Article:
[Source: “Johnson County to Bring Justice Center Back to Ballot,” KGAN-TV CBS 2 Iowa, 3 January 2013]
IOWA CITY, IA (CBS2/FOX28) — Johnson County is planning to bring the vote for a new justice center back to the ballot, but this time, with a smaller price tag.
The Johnson County Board of Supervisors is tentatively planning a special election for the issue in May, and the price tag voters would see on the referendum is $43.5 million, nearly $5 million less than what appeared on the ballot last November.
The price reduction is due largely in part to a major reworking of the plan for the justice center, and a larger down payment from the board itself.
The new jail and courthouse is a project that has been in works for more than a decade, and has rejected by voters twice. But now, the vote is more crucial than ever, Johnson County Supervisor Board Chair Janelle Rettig said.
“We can’t bury it another 10 years and come back again. We’re at a breaking point. Something has to give,” Rettig said.
The special election could cost anywhere from $44,000 upwards, Rettig said, but without it, the price tag on the project will increase dramatically because of inflation.
In order to make the issue more palatable to voters, who criticized the cost and large size of the proposed jail, the county cut the number of beds it had originally wanted from 243 to 195. To accommodate future growth, the plan includes the option to shell out more dormitory space and two extra courtrooms, said Sheriff Lonny Pulkrabek.
“So, what we’ve come back to is a project that we all agree would match the needs of the county on the day we open,” Rettig said.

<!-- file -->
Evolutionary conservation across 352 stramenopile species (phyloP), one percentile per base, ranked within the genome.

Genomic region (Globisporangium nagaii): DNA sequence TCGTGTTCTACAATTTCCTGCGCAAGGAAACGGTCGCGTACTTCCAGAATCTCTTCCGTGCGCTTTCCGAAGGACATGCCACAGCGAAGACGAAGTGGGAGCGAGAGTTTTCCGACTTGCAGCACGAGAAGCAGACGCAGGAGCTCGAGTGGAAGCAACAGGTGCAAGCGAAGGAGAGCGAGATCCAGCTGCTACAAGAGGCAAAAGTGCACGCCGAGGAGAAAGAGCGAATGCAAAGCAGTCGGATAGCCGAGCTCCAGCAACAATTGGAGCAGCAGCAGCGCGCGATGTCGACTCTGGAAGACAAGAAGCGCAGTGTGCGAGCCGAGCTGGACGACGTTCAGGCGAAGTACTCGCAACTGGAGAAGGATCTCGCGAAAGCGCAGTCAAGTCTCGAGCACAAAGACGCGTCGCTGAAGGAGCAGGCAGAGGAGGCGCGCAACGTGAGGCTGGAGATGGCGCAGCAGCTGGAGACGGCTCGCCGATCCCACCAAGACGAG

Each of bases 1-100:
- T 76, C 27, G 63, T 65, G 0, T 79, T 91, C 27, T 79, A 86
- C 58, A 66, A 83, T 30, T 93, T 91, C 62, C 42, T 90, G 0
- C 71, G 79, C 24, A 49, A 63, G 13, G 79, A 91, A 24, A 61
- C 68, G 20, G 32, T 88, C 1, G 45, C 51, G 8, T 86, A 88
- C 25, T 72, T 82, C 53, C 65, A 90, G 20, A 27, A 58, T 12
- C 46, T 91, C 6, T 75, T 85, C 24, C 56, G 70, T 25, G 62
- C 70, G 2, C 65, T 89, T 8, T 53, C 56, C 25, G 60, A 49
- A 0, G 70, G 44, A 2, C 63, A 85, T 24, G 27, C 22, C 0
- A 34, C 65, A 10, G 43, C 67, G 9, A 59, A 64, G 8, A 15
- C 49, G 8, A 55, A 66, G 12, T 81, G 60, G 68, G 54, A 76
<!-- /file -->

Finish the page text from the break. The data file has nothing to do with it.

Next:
The needs of the county are so great, Rettig said, that the board has decided to put other infrastructure projects — such as, building repairs and expansions to emergency response — on hold. That’s in favor of the board providing a larger down payment on the justice center. The board will increase it’s former $1.3 million down payment to $2.7 million, in an effort to ease the burden on taxpayers down the road, Rettig said.
For Pulkrabek, that’s a big sign of commitment.
“I think everyone has compromised a little bit, including myself and the county attorney,” Pulkrabek said.
Pulkrabek said he still doesn’t think the 195 beds will last through the next decade, when the county is expected to grow by 30,000 people. He said he respects the concerns of taxpayers, and hopes they will respect his concern for public safety.
“I think it would be irresponsible of an elected official to not plan for the future, somewhat. This gives us a little bit of wiggle room when it opens, capacity-wise, at least, I hope so,” Pulkrabek said.
While cost was one criticism, another was the disproportionate number of black people incarcerated compared to other races. Rettig said it is an issue she plans to take up with local city police officers, but, she said, that issue does not negate the need for a safer, larger jail and courthouse.
The earliest a special election could take place is May 7. The board will decide on the exact date in about a month, Rettig said.